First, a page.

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Mold for wuzhu coins
Han dynasty (206 BCE–220 CE)
Bronze; H. 22.7 cm, W. 7.7cm, D. 0.9 cm
Excavated from Cangshan
Collection of Shandong Provincial Museum
(cat. #19A)


In tombs of the Han dynasty, we often find either real or imitation coinage.[1] Clearly the purpose of these coins was cosmological as well as monetary.[2] Round coins with a square center hole are viewed as cosmic maps, imaging the relationship between the round heaven and the square earth, whereby the deceased could ascend to paradise. For this reason, bronze trees laden with wuzhu coins are sometimes called shengxianshu, “immortal ascension trees,” rather than yaoqianshu, “money trees.” [3] Impressions of wuzhu coins are often found in clay tomb tiles such as our directional tiles (cat. nos. 46–50), which came from the walls of the Eastern Han tomb at Linyi. Wuzhu coins are also depicted in the center and corners of the liubo game in our exhibition (cat. no. 7), again linking this coin with immortality as well as with divination. The name wuzhu itself indicates why there is an abundance of such coins in tombs.[4] From a more practical point of view, the wuzhu coins had another function. As the bureaucracy of the afterlife began to replicate that of the mundane world, coins in tombs enabled the deceased to pay taxes to the underworld government without causing misfortune to their living relatives.[5] In ancient China, even if you could avoid death and achieve immortality, you still had to pay taxes.

Detail: Wuzhu coins

all text & images © China Institute Gallery


1. Mawangdui Tomb 1 yielded two types of clay imitation coinage: banliang coins and Chu yingcheng ingots. There were 300 imitation yingcheng ingots and 40 containers of imitation banliang coins, each container holding approximately 2500–3000 coins. All the imitation coins were called tuqian (dirt cash) on the tomb inventory records. Hunan sheng bowuguan et al., Changsha Mawangdui yihao mu, vol. 1, p. 126; and ibid., vol. 2, p. 198, plate 226 (banliang); p. 220, plate 254 (banliang); p. 197, plate 227 (yingcheng); and p. 220, plate 255 (yingcheng).

2. In the 123 years after 118 BCE, when wuzhu coins first came into use, more than twenty-eight billion coins were cast. Lien-sheng Yang, Money and Credit in China: A Short History, Harvard-Yenching Institute Monograph Series 12 (1952; repr. Cambridge: Harvard University Press, 1971).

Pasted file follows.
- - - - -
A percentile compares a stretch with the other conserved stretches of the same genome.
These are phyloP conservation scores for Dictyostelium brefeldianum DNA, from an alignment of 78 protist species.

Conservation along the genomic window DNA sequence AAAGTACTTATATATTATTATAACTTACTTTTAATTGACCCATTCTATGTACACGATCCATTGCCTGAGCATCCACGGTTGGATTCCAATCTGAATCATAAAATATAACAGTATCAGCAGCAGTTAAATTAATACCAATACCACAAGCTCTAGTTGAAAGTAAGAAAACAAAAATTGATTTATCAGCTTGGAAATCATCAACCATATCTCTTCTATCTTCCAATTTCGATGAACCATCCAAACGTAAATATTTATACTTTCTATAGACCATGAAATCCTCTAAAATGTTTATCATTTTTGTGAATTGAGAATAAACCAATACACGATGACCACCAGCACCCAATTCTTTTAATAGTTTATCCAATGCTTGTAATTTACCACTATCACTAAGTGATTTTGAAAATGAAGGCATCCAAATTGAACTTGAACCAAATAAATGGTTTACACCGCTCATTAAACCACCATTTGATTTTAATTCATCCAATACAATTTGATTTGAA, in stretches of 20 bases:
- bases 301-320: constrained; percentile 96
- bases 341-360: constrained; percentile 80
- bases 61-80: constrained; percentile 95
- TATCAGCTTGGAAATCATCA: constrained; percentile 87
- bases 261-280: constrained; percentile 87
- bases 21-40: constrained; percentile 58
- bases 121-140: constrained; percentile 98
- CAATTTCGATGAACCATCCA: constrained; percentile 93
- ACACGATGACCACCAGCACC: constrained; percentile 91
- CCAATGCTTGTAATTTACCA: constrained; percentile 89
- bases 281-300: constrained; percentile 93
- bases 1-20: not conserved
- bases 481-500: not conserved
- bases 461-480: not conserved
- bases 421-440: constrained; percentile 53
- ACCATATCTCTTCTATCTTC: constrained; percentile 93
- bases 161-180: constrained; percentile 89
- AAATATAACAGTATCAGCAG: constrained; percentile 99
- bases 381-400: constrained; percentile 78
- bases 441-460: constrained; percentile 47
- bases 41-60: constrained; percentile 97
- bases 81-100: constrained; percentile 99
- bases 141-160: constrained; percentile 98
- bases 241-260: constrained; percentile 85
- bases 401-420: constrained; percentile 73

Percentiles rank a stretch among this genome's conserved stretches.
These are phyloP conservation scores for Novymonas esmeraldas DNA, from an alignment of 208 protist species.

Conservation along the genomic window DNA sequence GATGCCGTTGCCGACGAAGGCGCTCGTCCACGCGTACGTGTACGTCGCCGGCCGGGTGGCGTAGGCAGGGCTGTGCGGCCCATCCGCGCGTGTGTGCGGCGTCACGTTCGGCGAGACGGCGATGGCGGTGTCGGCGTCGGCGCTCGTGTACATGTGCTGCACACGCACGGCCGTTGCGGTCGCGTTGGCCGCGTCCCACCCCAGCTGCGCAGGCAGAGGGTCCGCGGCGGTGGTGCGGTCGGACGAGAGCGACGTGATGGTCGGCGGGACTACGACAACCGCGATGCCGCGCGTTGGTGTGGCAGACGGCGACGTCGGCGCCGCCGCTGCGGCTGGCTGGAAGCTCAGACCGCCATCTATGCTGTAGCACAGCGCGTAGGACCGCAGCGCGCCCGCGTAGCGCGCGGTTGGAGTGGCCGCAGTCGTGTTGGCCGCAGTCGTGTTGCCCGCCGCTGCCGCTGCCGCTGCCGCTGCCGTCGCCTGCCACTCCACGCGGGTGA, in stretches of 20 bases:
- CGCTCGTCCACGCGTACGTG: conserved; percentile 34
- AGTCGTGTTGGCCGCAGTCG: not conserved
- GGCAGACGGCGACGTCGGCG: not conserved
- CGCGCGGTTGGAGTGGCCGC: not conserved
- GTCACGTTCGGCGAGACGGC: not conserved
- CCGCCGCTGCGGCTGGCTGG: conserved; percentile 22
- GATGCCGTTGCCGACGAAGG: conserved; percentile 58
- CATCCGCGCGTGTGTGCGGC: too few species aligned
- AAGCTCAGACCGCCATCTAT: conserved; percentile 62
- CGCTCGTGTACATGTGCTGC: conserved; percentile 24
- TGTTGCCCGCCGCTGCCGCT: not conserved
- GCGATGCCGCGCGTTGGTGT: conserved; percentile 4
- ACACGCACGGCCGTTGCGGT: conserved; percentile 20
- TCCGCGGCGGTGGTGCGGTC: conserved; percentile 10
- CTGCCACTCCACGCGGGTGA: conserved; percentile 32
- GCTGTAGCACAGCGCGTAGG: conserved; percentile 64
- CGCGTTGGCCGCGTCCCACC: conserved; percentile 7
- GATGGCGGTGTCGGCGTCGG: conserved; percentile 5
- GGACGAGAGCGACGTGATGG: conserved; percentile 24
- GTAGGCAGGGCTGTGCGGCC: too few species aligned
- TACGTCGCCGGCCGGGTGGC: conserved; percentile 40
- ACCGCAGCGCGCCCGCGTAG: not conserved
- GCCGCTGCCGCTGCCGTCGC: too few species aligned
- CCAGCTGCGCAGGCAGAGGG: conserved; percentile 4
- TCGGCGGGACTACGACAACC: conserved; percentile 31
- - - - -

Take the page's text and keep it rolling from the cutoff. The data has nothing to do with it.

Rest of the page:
3. Zhang Maohua, “Money Trees Explained,” China Archaeology and Art Digest 4, no. 4 (April-May 2002), pp. 20–21.

4. Susan Erickson discusses the term wuzhu in the context of a cosmic pillar that acts as a conduit to heaven. On the long side of a stone coffin excavated from Eastern Han Tomb 3 at Guitoushan, Jianyang county, Sichuan province, there are depictions of creatures associated with heaven, such as a dragon (see cat. nos. 43, 44), liubo players (see cat. no. 7), and the deities of the sun and moon. Below the sun and moon, there is a small tree and an inscription that reads zhushu. The zhu is a vertical support or pillar mentioned in the “Tian wen” of the Chuci, where the question is asked: “Where did the eight pillars (zhu) meet the sky?” Similarly in the Shanhaijing it is noted that the zhu (trunk) of the fusang tree is 300 li tall. The fusang tree is an auspicious symbol associated with the journey to immortal realms. The character shu is a measure of weight, but it is also pronounced zhu and is used in the word for wuzhu coin. Erickson extrapolates that since this tomb also contained a branch of a money tree with a wuzhu coin, that this image of a tree below the sun and moon may refer to pillars like the money tree that act as conduits to heaven. Erickson, “Money Trees of the Eastern Han Dynasty,” pp. 31–32.

5. Poo Mu-chou, In Search of Personal Welfare: A View of Ancient Chinese Religion (Albany: SUNY Press, 1998), p. 170. Also see Anna Seidel, “Tokens of Immortality in Han Graves,” Numen 29 (1982), p. 111.

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